Human capital is a relatively new term in economics but its base concept has been present for much longer. This term originated in the 1950s and became more solidly defined in the 1960s by economists Gary Becker and Theodore Schultz. It advocates the necessity of companies investing in their human workforce in order to gain more skilled and valuable employees. It is a central concept in modern economic policy.
Human capital is the value of a person’s skillset in terms of economic value to a company and the general economy. It can also refer to collective capital produced by a group of people or even an entire society. Traits such as creativity, knowledge, hard skills and connections are all considered elements of an employee’s capital. The Economist adds that because companies invest in physical capital, such as a new production line, the same holds true for their human employees. It is an idea opposed to the concept that all labor is equal, and sees little value in lumping skilled and unskilled workers together.
How It Is Measured
By its very nature, this concept is not easy to place a monetary value on. However, it should be obvious to most employers that the more they invest in a worker’s education and skillset, the more valuable that employee will be to the company. It puts a strong incentive on companies to increase the value of their employees in order to grow their business and bring in more revenue. Most importantly, this theory strongly advocates that an individual’s capital can improve as they obtain new skills, knowledge, and experience. The idea gives employers tools to analyze both potential and current employees in greater detail and their use to the company. This helps employers make hiring decisions, choose whom to promote, how much individual salaries should be and whom to let go.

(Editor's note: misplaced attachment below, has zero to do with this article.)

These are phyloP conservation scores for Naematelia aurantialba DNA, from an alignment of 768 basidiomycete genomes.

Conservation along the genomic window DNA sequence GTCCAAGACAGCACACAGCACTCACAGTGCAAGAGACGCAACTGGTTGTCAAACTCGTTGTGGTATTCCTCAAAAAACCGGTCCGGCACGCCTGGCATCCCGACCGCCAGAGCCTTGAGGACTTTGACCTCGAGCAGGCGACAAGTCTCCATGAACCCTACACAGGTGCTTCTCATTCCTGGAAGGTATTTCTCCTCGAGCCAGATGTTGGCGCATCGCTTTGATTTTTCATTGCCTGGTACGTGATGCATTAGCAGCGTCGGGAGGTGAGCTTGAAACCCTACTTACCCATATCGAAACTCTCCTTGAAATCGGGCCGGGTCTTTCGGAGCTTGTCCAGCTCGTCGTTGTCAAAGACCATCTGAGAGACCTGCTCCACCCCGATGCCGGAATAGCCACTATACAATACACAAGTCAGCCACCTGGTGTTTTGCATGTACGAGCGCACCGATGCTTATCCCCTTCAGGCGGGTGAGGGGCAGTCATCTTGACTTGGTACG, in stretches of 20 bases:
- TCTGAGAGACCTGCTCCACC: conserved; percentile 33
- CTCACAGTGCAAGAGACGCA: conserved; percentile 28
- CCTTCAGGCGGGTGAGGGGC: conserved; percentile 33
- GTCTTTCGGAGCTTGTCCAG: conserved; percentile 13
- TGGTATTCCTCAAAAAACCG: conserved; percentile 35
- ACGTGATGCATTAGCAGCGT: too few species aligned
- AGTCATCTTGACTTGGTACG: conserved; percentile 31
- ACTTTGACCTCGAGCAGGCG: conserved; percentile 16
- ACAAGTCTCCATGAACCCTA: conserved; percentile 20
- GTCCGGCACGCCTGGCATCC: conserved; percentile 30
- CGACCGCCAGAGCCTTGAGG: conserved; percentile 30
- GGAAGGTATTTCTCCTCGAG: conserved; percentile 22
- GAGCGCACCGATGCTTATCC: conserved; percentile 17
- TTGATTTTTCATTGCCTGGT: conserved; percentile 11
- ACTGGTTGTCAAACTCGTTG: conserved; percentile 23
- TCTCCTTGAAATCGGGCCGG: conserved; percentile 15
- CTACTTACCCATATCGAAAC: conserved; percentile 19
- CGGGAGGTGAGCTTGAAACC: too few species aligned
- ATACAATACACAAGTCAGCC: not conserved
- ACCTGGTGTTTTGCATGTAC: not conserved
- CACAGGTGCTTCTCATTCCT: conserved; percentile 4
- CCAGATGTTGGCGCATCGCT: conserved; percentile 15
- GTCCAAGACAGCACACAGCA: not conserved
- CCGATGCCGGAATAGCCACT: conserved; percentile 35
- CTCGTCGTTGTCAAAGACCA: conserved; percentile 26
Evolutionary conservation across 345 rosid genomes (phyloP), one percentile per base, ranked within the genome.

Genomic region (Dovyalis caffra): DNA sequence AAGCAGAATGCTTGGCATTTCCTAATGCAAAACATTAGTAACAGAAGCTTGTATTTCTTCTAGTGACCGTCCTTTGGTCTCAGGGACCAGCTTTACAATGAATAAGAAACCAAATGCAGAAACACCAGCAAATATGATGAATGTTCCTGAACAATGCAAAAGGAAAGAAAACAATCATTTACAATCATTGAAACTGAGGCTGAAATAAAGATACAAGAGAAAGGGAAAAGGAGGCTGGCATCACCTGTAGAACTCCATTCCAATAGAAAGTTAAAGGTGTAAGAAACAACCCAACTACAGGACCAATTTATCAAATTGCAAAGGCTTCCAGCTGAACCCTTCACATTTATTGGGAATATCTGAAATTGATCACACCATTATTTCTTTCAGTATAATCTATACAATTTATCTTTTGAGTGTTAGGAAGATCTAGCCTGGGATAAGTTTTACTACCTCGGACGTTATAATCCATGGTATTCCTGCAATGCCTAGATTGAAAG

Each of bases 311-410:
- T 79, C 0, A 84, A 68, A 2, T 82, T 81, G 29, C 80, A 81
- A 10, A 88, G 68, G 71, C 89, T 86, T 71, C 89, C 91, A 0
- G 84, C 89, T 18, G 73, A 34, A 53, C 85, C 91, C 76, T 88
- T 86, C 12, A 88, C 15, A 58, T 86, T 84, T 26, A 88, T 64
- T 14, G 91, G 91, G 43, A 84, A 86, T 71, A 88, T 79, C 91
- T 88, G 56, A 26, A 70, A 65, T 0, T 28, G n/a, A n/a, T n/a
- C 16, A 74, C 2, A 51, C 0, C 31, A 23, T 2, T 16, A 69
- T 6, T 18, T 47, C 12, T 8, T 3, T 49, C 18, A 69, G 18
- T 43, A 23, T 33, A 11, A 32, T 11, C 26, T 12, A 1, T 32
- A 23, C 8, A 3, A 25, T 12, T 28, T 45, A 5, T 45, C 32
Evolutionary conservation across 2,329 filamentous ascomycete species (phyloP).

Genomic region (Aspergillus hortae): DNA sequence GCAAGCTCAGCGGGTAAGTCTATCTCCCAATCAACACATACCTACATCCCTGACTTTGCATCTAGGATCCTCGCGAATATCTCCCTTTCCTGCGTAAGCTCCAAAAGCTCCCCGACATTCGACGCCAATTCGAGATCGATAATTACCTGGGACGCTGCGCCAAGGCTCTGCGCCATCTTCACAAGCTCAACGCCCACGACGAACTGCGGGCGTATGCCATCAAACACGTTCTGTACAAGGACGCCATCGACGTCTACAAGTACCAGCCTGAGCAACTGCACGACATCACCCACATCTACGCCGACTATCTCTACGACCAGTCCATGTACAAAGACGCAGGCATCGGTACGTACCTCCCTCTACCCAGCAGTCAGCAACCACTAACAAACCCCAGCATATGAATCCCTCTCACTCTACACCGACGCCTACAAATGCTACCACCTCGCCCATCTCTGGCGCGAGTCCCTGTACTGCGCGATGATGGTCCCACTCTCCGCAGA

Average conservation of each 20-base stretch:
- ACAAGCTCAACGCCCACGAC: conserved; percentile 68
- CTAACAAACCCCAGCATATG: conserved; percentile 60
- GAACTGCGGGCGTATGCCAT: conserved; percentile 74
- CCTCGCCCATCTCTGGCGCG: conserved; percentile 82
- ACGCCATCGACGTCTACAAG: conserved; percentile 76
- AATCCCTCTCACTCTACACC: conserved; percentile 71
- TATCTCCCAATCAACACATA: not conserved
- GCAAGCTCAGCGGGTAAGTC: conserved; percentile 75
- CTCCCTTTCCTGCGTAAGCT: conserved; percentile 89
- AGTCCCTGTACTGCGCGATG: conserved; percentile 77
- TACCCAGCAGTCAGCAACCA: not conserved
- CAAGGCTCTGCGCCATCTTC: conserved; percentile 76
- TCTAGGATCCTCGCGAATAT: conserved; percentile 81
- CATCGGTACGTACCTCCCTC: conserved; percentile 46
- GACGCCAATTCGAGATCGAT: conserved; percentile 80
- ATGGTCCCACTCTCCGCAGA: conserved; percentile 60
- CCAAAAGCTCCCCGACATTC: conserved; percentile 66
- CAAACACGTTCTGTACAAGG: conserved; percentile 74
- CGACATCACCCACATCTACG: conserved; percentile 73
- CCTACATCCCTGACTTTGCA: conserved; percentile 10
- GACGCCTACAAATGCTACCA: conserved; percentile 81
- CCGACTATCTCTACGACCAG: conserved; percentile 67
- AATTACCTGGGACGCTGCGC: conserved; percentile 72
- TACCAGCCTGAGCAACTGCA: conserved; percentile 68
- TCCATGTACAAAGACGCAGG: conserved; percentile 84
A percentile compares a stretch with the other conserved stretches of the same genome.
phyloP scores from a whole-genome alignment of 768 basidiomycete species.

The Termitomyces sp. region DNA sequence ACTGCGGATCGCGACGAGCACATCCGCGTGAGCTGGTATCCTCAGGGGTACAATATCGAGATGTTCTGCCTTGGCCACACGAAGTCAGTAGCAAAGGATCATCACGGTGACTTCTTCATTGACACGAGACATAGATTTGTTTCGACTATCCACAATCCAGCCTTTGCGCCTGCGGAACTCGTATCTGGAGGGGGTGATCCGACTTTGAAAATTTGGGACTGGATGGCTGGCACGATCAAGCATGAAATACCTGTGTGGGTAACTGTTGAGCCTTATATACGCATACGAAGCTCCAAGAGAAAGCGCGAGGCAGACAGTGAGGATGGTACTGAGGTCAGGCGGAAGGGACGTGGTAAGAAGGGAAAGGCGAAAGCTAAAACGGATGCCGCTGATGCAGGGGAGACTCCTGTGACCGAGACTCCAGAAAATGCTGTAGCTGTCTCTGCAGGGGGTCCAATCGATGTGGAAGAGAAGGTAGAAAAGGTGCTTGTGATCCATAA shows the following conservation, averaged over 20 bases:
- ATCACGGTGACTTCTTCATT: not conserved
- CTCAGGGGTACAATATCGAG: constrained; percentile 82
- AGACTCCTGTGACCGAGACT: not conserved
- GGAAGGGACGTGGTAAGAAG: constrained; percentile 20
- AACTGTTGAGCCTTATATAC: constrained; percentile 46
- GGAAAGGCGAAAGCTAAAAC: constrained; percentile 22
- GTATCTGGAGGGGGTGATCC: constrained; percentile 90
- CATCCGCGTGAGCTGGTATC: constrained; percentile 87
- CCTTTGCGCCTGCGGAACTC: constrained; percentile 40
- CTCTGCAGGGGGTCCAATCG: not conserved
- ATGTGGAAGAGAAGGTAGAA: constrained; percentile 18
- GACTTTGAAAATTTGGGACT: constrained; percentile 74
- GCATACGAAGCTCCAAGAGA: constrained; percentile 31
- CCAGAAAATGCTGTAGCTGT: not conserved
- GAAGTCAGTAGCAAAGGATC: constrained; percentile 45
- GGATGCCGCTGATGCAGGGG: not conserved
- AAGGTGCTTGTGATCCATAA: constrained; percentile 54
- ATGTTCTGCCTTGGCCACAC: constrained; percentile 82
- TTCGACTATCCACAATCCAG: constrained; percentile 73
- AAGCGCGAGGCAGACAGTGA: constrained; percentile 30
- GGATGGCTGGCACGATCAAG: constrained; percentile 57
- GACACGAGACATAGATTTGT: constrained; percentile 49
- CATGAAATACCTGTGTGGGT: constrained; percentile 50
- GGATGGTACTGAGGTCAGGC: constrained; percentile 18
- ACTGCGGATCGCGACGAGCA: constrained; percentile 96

Criticism Of The Idea And Its Usage
This concept has received some criticism for oversimplifying differences in salaries. There are alternative causes for differences between employees, such as discrimination, disabilities, socioeconomic status and more. It also includes variables that are simply unmeasurable, such as strength of character and goodwill, potentially decreasing its usefulness to employers. It may be dangerous for employers to rely on their employees’ capital for the simple reason that the investment belongs to the employee, not the employer. This makes it so an employer will lose their investment when an employee leaves the company.
This economic concept is important because it is at the core of debates on many modern issues such as education, welfare, healthcare and more. It is often discussed how to determine which people are worth investing in, if any, with some arguing that it is solely the responsibility of the individual to invest in their own growth to stay valuable in the workforce. However, this concept can help employers analyze their workforce more carefully to make smarter hiring and training decisions. Considering employee capital can also help a company offer more attractive benefits for their employees, such as a willingness to pay for continuing education.
This term is an important economic concept for employers to understand. It helps employers develop a clearer picture of their workforce as a profitable investment. Human capital is a relatively simple but encompassing concept that will continue to remain relevant in modern discussions of capitalism.